Security gain from NAT
jeffm at iglou.com
Tue Jun 5 12:13:24 UTC 2007
David Schwartz wrote:
>> Just because it's behind NAT, does not mean it's unreahcable from the
> Okay, so exactly how many times do you think we have to say in this thread
> that by "NAT/PAT", we mean NAT/PAT as typically implemented in the very
> cheapest routers in their default configuration?
And my $50 Linksys has a "DMZ host" configuration item, as well as
configurable port range forwarding entries.
1: "Gee, I want to run this p2p app, and it doesn't work."
2: "Go to http://192.168.1.1 and enter 192.168.1.100 into the DMZ Host"
1: "Great, it works now!"
>> I can do the same without NAT/PAT. Period. The benefits are from
>> "disallow new inbound by default", *not* address muxing.
> That you can do something without NAT/PAT tells you nothing about what
> NAT/PAT does. Why state an uncontested unrelated point nobody disagrees with
> when there is an actual live disagreement about what security NAT/PAT does
> or doesn't provide? (Hint: NAT/PAT, as discussed here, includes "disallow
> new inbound by default").
Because it was stated the NAT/PAT provides security, and it doesn't.
The DMZ host above is still NAT'ed (and the configurable port forwarding
ranges are still PAT'ed), but the security "provided by NAT" just went
out the window.
>> Which means that -- tada! -- NAT/PAT isn't giving you anything that the
>> stateful inspection firewall isn't.
> That's wonderful, but that's not even remotely respondive to what I'm
> saying. I'm responding to Owen's claim that NAT/PAT doesn't provide any
> security, not that it doesn't provide you any security that a stateful
> inspection firewall doesn't or can't.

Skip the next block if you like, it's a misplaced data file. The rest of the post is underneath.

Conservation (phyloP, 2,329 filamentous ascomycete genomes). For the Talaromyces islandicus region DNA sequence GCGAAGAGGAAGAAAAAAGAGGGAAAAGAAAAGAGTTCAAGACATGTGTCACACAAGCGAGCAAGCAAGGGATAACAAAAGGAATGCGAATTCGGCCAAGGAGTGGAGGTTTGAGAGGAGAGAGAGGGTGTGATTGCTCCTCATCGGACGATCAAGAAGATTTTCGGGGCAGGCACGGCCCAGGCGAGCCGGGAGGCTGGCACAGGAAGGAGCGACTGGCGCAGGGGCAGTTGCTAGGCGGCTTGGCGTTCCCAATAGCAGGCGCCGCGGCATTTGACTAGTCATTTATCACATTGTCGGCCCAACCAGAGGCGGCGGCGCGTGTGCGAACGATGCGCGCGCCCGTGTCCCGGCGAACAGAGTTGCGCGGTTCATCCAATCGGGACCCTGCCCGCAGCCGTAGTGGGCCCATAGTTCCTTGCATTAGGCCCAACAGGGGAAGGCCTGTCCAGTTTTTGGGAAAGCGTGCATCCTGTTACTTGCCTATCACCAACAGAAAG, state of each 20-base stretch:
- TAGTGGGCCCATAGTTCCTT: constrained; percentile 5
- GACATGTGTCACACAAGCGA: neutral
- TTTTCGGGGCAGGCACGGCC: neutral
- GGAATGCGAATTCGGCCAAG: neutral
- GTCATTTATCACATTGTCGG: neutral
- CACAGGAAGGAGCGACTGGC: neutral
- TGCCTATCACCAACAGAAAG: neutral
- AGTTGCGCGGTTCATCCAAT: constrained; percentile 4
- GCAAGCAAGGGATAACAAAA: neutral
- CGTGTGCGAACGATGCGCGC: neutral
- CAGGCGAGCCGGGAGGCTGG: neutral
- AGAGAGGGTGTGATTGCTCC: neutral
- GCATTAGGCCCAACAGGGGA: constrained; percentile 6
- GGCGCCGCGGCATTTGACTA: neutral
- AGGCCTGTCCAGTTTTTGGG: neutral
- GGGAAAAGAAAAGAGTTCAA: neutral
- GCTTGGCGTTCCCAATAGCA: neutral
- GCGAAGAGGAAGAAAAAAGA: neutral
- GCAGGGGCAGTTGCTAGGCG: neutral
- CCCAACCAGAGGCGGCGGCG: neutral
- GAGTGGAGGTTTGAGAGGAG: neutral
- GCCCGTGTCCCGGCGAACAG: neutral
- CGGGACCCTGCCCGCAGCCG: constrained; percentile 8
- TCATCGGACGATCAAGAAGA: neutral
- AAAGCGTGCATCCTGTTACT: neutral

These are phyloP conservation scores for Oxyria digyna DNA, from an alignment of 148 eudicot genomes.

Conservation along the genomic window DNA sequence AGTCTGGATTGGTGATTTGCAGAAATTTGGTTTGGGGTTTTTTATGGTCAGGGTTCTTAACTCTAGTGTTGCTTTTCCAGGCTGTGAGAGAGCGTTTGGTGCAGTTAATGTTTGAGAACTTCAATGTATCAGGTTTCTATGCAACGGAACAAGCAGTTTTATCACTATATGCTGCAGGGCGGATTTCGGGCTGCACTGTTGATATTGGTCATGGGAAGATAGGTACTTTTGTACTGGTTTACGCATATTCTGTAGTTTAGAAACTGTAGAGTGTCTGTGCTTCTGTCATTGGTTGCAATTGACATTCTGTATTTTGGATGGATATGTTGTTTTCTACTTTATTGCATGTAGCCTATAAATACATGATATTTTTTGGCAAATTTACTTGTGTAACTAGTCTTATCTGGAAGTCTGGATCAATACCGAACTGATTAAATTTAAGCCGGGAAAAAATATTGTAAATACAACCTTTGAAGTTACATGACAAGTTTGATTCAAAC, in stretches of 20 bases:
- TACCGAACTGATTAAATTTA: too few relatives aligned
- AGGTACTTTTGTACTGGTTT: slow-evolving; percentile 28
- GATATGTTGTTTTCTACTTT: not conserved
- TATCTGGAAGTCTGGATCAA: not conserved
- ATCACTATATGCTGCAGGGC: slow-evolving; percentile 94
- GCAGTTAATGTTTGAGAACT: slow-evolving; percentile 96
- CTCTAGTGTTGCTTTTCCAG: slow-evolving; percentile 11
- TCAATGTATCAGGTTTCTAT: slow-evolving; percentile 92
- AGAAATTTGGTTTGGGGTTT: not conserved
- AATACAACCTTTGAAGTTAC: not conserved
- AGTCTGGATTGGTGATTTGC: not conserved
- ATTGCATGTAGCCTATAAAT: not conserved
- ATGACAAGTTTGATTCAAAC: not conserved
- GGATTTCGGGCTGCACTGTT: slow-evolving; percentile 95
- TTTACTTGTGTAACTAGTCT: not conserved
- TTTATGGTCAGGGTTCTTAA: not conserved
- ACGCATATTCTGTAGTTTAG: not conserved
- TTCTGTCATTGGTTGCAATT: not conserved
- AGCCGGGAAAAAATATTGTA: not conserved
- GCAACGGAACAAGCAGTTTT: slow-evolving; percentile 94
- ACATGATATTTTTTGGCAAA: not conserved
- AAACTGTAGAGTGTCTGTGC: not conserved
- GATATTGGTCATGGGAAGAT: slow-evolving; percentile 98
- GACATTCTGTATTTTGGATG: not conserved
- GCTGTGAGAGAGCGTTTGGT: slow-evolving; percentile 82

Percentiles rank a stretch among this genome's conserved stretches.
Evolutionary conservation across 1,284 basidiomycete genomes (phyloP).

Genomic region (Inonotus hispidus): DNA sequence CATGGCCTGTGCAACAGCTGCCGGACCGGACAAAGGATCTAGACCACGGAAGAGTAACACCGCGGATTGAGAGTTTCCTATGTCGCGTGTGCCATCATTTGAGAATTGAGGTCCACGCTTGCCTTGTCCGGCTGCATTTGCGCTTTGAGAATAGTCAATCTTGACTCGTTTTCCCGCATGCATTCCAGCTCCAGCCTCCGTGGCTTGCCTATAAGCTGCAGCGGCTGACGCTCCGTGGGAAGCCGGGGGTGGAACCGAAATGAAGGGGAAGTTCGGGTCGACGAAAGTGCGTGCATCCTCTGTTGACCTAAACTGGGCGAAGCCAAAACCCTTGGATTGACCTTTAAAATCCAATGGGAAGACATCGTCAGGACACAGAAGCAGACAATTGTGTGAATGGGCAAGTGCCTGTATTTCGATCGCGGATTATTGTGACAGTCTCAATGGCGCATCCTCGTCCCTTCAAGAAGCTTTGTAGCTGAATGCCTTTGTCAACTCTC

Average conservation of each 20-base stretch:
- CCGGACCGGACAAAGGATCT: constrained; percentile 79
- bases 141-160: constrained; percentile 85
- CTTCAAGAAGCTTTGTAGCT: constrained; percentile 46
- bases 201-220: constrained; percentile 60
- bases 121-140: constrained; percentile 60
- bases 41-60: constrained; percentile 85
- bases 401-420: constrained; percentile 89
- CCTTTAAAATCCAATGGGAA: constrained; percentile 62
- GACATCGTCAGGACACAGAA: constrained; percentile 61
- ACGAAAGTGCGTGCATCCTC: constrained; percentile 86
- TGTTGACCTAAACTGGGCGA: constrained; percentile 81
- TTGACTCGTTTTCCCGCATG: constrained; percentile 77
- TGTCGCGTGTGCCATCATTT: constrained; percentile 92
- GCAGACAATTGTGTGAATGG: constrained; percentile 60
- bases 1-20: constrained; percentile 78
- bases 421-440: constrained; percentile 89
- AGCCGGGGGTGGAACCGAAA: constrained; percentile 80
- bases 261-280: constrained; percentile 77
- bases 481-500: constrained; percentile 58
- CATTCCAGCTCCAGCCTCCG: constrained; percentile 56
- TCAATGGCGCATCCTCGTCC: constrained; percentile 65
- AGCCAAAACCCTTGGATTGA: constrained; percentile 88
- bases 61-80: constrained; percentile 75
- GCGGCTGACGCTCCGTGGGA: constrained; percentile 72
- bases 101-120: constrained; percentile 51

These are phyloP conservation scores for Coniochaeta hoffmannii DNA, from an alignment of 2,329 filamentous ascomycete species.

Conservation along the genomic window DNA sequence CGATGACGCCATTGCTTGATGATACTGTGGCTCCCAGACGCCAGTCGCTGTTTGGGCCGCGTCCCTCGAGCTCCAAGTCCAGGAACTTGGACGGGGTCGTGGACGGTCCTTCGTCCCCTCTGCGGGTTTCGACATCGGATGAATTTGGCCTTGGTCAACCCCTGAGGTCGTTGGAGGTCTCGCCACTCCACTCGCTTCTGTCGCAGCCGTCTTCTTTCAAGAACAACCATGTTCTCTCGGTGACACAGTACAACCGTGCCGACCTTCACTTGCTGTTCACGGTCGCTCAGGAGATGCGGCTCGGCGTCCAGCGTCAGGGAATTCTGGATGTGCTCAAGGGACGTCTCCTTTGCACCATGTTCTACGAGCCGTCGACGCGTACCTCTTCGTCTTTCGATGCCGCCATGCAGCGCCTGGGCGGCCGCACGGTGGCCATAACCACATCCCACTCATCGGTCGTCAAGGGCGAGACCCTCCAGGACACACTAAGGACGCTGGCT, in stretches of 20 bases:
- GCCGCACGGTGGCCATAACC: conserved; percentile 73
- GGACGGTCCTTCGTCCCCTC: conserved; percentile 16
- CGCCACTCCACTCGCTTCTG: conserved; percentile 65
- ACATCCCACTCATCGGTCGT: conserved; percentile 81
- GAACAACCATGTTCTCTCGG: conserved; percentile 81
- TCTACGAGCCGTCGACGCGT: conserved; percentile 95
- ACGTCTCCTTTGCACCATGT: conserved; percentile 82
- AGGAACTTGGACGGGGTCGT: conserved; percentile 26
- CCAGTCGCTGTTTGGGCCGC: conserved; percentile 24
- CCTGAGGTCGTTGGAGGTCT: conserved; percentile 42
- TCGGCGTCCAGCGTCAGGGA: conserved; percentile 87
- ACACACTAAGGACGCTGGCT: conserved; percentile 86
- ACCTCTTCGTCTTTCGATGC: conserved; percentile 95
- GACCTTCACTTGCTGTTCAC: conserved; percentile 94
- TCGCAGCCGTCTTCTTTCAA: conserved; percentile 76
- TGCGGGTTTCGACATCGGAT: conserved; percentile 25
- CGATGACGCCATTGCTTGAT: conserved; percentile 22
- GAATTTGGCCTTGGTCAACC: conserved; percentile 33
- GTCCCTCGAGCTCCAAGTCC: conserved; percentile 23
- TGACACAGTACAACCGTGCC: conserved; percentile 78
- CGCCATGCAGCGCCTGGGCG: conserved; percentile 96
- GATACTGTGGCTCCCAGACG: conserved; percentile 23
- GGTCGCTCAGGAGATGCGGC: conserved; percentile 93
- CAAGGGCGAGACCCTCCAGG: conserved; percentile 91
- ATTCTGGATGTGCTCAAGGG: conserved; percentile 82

But it is correct. Just mangling the addresses in the headers doesn't
actually stop anything from getting through, it just means it gets
through mangled. The security comes from SI and dropping packets that
don't have an active session established from inside, or related.
>> In order to make (dynamic) NAT work you need to implement SI- that's what
>> protects you. What does NAT get you above and beyond the SI you have
>> already imeplmented?
> What does a car get you above and beyond the engine, transmission, starter,
> and so on? It gets you all those things in one convenient package that you
> just buy, start, and drive. NAT provides all the advantages its component
> parts provide. Really.
And in IPv6-land, it will be trivial to build consumer level IPv6
firewalls that has a default of dropping everything inbound, which is
what the SI of a dynamic NAT gives you. Exactly the same level of
security and a whole lot less breakage.
"They that can give up essential liberty to obtain a
little temporary safety deserve neither liberty nor safety."
-- Benjamin Franklin
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